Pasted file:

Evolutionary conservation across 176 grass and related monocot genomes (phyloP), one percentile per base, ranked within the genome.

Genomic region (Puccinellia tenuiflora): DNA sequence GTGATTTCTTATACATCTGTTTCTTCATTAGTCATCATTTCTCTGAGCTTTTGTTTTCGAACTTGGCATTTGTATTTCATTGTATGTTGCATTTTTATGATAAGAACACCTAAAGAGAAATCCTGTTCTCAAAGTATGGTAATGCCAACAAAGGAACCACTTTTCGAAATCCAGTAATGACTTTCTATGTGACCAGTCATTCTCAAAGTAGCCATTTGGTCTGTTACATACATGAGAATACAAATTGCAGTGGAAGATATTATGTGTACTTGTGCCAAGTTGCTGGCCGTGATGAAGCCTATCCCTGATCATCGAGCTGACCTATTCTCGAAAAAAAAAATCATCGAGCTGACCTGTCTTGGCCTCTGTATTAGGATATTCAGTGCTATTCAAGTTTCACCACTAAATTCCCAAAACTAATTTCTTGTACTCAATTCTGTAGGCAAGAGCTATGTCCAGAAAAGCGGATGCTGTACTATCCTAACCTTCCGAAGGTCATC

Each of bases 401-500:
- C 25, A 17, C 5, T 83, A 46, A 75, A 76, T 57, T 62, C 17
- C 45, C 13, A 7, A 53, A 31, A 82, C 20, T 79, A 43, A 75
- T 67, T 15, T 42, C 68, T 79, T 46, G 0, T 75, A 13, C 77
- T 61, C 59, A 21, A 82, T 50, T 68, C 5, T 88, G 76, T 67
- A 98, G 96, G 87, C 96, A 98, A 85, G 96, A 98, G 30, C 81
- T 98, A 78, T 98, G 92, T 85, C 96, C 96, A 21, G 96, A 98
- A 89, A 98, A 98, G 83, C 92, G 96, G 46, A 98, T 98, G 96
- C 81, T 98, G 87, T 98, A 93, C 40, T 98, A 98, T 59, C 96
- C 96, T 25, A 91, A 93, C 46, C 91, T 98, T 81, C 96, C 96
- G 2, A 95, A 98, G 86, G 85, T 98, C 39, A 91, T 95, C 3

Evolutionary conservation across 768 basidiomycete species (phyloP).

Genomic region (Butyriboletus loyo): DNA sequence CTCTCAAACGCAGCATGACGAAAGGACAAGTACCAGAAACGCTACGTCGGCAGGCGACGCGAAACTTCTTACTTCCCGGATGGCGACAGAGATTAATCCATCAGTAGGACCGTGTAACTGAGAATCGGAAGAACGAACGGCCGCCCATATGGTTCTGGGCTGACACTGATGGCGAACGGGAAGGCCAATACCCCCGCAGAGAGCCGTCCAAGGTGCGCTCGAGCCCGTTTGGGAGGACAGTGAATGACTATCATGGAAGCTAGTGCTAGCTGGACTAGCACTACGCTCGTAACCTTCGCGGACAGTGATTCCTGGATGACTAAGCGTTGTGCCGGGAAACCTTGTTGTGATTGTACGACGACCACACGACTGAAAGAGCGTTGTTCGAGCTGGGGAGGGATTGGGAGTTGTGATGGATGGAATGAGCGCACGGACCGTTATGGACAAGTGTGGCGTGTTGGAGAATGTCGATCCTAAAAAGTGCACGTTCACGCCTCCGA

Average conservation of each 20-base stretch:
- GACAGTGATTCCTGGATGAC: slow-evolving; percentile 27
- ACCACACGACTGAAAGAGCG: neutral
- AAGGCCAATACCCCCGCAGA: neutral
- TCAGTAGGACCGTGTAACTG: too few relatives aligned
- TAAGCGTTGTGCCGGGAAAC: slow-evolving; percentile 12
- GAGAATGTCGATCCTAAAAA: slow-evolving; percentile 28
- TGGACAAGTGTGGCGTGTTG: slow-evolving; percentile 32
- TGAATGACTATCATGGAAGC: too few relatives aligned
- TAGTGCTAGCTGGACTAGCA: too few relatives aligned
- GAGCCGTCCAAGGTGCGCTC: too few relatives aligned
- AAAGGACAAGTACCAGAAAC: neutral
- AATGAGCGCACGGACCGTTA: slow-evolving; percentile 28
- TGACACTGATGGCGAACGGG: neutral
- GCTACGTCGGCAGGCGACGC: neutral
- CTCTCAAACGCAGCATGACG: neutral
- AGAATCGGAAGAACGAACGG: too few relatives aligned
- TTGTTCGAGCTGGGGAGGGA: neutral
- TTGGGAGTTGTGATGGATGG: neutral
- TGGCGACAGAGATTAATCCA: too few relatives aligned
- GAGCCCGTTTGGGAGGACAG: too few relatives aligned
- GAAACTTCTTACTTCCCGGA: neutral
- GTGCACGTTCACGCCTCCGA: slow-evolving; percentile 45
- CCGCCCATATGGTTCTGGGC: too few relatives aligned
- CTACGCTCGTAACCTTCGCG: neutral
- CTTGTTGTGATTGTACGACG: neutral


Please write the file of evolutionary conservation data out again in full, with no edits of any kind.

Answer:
Evolutionary conservation across 176 grass and related monocot genomes (phyloP), one percentile per base, ranked within the genome.

Genomic region (Puccinellia tenuiflora): DNA sequence GTGATTTCTTATACATCTGTTTCTTCATTAGTCATCATTTCTCTGAGCTTTTGTTTTCGAACTTGGCATTTGTATTTCATTGTATGTTGCATTTTTATGATAAGAACACCTAAAGAGAAATCCTGTTCTCAAAGTATGGTAATGCCAACAAAGGAACCACTTTTCGAAATCCAGTAATGACTTTCTATGTGACCAGTCATTCTCAAAGTAGCCATTTGGTCTGTTACATACATGAGAATACAAATTGCAGTGGAAGATATTATGTGTACTTGTGCCAAGTTGCTGGCCGTGATGAAGCCTATCCCTGATCATCGAGCTGACCTATTCTCGAAAAAAAAAATCATCGAGCTGACCTGTCTTGGCCTCTGTATTAGGATATTCAGTGCTATTCAAGTTTCACCACTAAATTCCCAAAACTAATTTCTTGTACTCAATTCTGTAGGCAAGAGCTATGTCCAGAAAAGCGGATGCTGTACTATCCTAACCTTCCGAAGGTCATC

Each of bases 401-500:
- C 25, A 17, C 5, T 83, A 46, A 75, A 76, T 57, T 62, C 17
- C 45, C 13, A 7, A 53, A 31, A 82, C 20, T 79, A 43, A 75
- T 67, T 15, T 42, C 68, T 79, T 46, G 0, T 75, A 13, C 77
- T 61, C 59, A 21, A 82, T 50, T 68, C 5, T 88, G 76, T 67
- A 98, G 96, G 87, C 96, A 98, A 85, G 96, A 98, G 30, C 81
- T 98, A 78, T 98, G 92, T 85, C 96, C 96, A 21, G 96, A 98
- A 89, A 98, A 98, G 83, C 92, G 96, G 46, A 98, T 98, G 96
- C 81, T 98, G 87, T 98, A 93, C 40, T 98, A 98, T 59, C 96
- C 96, T 25, A 91, A 93, C 46, C 91, T 98, T 81, C 96, C 96
- G 2, A 95, A 98, G 86, G 85, T 98, C 39, A 91, T 95, C 3

Evolutionary conservation across 768 basidiomycete species (phyloP).

Genomic region (Butyriboletus loyo): DNA sequence CTCTCAAACGCAGCATGACGAAAGGACAAGTACCAGAAACGCTACGTCGGCAGGCGACGCGAAACTTCTTACTTCCCGGATGGCGACAGAGATTAATCCATCAGTAGGACCGTGTAACTGAGAATCGGAAGAACGAACGGCCGCCCATATGGTTCTGGGCTGACACTGATGGCGAACGGGAAGGCCAATACCCCCGCAGAGAGCCGTCCAAGGTGCGCTCGAGCCCGTTTGGGAGGACAGTGAATGACTATCATGGAAGCTAGTGCTAGCTGGACTAGCACTACGCTCGTAACCTTCGCGGACAGTGATTCCTGGATGACTAAGCGTTGTGCCGGGAAACCTTGTTGTGATTGTACGACGACCACACGACTGAAAGAGCGTTGTTCGAGCTGGGGAGGGATTGGGAGTTGTGATGGATGGAATGAGCGCACGGACCGTTATGGACAAGTGTGGCGTGTTGGAGAATGTCGATCCTAAAAAGTGCACGTTCACGCCTCCGA

Average conservation of each 20-base stretch:
- GACAGTGATTCCTGGATGAC: slow-evolving; percentile 27
- ACCACACGACTGAAAGAGCG: neutral
- AAGGCCAATACCCCCGCAGA: neutral
- TCAGTAGGACCGTGTAACTG: too few relatives aligned
- TAAGCGTTGTGCCGGGAAAC: slow-evolving; percentile 12
- GAGAATGTCGATCCTAAAAA: slow-evolving; percentile 28
- TGGACAAGTGTGGCGTGTTG: slow-evolving; percentile 32
- TGAATGACTATCATGGAAGC: too few relatives aligned
- TAGTGCTAGCTGGACTAGCA: too few relatives aligned
- GAGCCGTCCAAGGTGCGCTC: too few relatives aligned
- AAAGGACAAGTACCAGAAAC: neutral
- AATGAGCGCACGGACCGTTA: slow-evolving; percentile 28
- TGACACTGATGGCGAACGGG: neutral
- GCTACGTCGGCAGGCGACGC: neutral
- CTCTCAAACGCAGCATGACG: neutral
- AGAATCGGAAGAACGAACGG: too few relatives aligned
- TTGTTCGAGCTGGGGAGGGA: neutral
- TTGGGAGTTGTGATGGATGG: neutral
- TGGCGACAGAGATTAATCCA: too few relatives aligned
- GAGCCCGTTTGGGAGGACAG: too few relatives aligned
- GAAACTTCTTACTTCCCGGA: neutral
- GTGCACGTTCACGCCTCCGA: slow-evolving; percentile 45
- CCGCCCATATGGTTCTGGGC: too few relatives aligned
- CTACGCTCGTAACCTTCGCG: neutral
- CTTGTTGTGATTGTACGACG: neutral